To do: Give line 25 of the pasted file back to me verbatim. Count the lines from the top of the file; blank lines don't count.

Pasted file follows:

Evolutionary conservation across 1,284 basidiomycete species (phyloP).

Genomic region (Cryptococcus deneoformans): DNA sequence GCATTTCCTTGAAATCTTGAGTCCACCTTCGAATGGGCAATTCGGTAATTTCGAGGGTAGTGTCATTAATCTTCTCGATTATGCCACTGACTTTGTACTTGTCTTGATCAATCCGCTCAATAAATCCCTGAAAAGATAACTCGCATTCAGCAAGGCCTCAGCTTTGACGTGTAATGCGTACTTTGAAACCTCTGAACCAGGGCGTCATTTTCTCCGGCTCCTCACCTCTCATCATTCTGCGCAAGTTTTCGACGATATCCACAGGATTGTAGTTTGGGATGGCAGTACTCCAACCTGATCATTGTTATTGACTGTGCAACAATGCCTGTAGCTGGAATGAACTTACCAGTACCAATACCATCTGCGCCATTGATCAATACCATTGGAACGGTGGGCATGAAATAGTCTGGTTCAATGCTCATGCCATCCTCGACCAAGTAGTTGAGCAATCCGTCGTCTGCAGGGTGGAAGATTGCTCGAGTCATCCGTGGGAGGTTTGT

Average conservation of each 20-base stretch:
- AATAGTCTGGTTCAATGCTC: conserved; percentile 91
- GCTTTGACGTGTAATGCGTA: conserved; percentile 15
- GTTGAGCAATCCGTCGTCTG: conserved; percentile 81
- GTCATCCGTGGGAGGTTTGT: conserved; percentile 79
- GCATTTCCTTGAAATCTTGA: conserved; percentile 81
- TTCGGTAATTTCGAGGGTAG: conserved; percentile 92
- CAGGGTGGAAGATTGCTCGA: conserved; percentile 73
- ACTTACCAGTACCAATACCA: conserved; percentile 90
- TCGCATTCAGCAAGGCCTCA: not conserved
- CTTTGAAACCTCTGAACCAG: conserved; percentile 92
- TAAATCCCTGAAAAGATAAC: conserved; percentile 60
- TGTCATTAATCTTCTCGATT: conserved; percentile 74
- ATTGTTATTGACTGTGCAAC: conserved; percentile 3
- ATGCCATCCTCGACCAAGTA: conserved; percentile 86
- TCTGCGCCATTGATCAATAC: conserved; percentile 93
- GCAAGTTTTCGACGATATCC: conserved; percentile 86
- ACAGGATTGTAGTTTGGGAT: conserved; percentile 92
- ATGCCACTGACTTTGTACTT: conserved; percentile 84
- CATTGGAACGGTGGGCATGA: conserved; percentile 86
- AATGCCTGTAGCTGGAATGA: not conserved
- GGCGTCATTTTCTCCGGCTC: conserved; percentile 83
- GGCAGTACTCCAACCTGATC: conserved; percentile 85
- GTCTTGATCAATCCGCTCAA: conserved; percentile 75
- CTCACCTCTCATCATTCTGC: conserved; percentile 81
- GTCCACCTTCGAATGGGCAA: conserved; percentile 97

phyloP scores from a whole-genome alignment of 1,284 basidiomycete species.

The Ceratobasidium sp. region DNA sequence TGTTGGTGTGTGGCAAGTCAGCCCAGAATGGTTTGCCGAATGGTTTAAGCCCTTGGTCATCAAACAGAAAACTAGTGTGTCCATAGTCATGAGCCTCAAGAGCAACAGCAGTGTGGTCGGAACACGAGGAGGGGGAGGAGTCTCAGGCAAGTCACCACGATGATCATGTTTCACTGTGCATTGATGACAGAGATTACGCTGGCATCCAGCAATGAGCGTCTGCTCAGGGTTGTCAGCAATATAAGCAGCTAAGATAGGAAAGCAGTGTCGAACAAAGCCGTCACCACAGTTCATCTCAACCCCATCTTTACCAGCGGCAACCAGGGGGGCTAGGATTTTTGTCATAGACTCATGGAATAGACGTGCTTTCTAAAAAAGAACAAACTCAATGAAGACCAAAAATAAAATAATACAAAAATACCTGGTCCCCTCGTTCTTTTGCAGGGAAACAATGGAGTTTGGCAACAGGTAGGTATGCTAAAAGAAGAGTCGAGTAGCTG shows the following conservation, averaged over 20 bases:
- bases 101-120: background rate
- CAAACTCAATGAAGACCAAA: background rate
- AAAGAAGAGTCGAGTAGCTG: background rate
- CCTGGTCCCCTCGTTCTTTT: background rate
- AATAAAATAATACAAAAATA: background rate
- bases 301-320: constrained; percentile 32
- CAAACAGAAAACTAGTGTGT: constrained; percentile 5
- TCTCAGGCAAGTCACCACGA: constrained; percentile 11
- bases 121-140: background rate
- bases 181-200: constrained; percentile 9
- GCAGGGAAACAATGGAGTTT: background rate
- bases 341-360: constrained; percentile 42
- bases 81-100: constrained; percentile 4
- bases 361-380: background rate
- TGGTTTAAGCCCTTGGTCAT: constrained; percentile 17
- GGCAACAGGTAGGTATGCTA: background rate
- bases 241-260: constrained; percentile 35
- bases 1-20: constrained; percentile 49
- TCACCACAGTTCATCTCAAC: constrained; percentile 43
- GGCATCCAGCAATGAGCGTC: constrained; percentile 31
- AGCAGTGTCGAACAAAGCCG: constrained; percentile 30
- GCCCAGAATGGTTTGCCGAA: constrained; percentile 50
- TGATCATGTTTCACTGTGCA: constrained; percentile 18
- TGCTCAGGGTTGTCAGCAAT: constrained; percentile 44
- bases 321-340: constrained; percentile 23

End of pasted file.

- GGCAGTACTCCAACCTGATC: conserved; percentile 85